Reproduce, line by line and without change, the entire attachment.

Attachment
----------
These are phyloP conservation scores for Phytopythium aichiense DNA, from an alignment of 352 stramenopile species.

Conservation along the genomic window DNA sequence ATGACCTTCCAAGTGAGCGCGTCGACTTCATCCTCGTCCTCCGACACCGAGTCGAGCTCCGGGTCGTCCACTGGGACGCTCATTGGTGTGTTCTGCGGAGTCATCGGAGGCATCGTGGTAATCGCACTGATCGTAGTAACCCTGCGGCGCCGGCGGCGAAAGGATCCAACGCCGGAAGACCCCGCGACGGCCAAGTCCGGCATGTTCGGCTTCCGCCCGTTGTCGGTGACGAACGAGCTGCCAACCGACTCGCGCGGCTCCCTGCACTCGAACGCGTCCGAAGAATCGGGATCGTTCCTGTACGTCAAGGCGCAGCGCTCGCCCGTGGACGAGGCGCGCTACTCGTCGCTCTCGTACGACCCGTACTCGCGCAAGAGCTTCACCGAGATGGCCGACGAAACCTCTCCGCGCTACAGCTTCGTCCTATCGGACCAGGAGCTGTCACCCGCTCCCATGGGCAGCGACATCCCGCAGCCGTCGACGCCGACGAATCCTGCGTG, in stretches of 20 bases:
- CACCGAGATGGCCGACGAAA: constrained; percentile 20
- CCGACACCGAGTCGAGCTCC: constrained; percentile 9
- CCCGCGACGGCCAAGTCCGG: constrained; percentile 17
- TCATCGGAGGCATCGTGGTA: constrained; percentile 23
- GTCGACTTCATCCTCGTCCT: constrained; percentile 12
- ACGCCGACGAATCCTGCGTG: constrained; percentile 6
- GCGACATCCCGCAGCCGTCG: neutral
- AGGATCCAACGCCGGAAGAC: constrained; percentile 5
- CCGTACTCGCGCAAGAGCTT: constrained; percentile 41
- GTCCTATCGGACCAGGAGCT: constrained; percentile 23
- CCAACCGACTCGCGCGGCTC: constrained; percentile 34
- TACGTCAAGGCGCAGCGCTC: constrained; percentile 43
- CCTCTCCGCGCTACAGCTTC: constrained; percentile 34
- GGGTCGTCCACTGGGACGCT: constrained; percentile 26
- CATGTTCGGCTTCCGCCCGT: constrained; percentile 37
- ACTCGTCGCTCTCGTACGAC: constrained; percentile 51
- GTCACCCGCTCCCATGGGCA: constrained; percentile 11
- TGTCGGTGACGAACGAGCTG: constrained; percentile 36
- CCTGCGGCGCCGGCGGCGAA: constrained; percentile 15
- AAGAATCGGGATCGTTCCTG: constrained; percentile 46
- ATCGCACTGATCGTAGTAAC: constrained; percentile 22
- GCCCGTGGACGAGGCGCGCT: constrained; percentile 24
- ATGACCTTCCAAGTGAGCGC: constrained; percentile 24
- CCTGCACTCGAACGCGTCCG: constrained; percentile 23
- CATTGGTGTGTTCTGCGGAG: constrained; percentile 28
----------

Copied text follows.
These are phyloP conservation scores for Phytopythium aichiense DNA, from an alignment of 352 stramenopile species.

Conservation along the genomic window DNA sequence ATGACCTTCCAAGTGAGCGCGTCGACTTCATCCTCGTCCTCCGACACCGAGTCGAGCTCCGGGTCGTCCACTGGGACGCTCATTGGTGTGTTCTGCGGAGTCATCGGAGGCATCGTGGTAATCGCACTGATCGTAGTAACCCTGCGGCGCCGGCGGCGAAAGGATCCAACGCCGGAAGACCCCGCGACGGCCAAGTCCGGCATGTTCGGCTTCCGCCCGTTGTCGGTGACGAACGAGCTGCCAACCGACTCGCGCGGCTCCCTGCACTCGAACGCGTCCGAAGAATCGGGATCGTTCCTGTACGTCAAGGCGCAGCGCTCGCCCGTGGACGAGGCGCGCTACTCGTCGCTCTCGTACGACCCGTACTCGCGCAAGAGCTTCACCGAGATGGCCGACGAAACCTCTCCGCGCTACAGCTTCGTCCTATCGGACCAGGAGCTGTCACCCGCTCCCATGGGCAGCGACATCCCGCAGCCGTCGACGCCGACGAATCCTGCGTG, in stretches of 20 bases:
- CACCGAGATGGCCGACGAAA: constrained; percentile 20
- CCGACACCGAGTCGAGCTCC: constrained; percentile 9
- CCCGCGACGGCCAAGTCCGG: constrained; percentile 17
- TCATCGGAGGCATCGTGGTA: constrained; percentile 23
- GTCGACTTCATCCTCGTCCT: constrained; percentile 12
- ACGCCGACGAATCCTGCGTG: constrained; percentile 6
- GCGACATCCCGCAGCCGTCG: neutral
- AGGATCCAACGCCGGAAGAC: constrained; percentile 5
- CCGTACTCGCGCAAGAGCTT: constrained; percentile 41
- GTCCTATCGGACCAGGAGCT: constrained; percentile 23
- CCAACCGACTCGCGCGGCTC: constrained; percentile 34
- TACGTCAAGGCGCAGCGCTC: constrained; percentile 43
- CCTCTCCGCGCTACAGCTTC: constrained; percentile 34
- GGGTCGTCCACTGGGACGCT: constrained; percentile 26
- CATGTTCGGCTTCCGCCCGT: constrained; percentile 37
- ACTCGTCGCTCTCGTACGAC: constrained; percentile 51
- GTCACCCGCTCCCATGGGCA: constrained; percentile 11
- TGTCGGTGACGAACGAGCTG: constrained; percentile 36
- CCTGCGGCGCCGGCGGCGAA: constrained; percentile 15
- AAGAATCGGGATCGTTCCTG: constrained; percentile 46
- ATCGCACTGATCGTAGTAAC: constrained; percentile 22
- GCCCGTGGACGAGGCGCGCT: constrained; percentile 24
- ATGACCTTCCAAGTGAGCGC: constrained; percentile 24
- CCTGCACTCGAACGCGTCCG: constrained; percentile 23
- CATTGGTGTGTTCTGCGGAG: constrained; percentile 28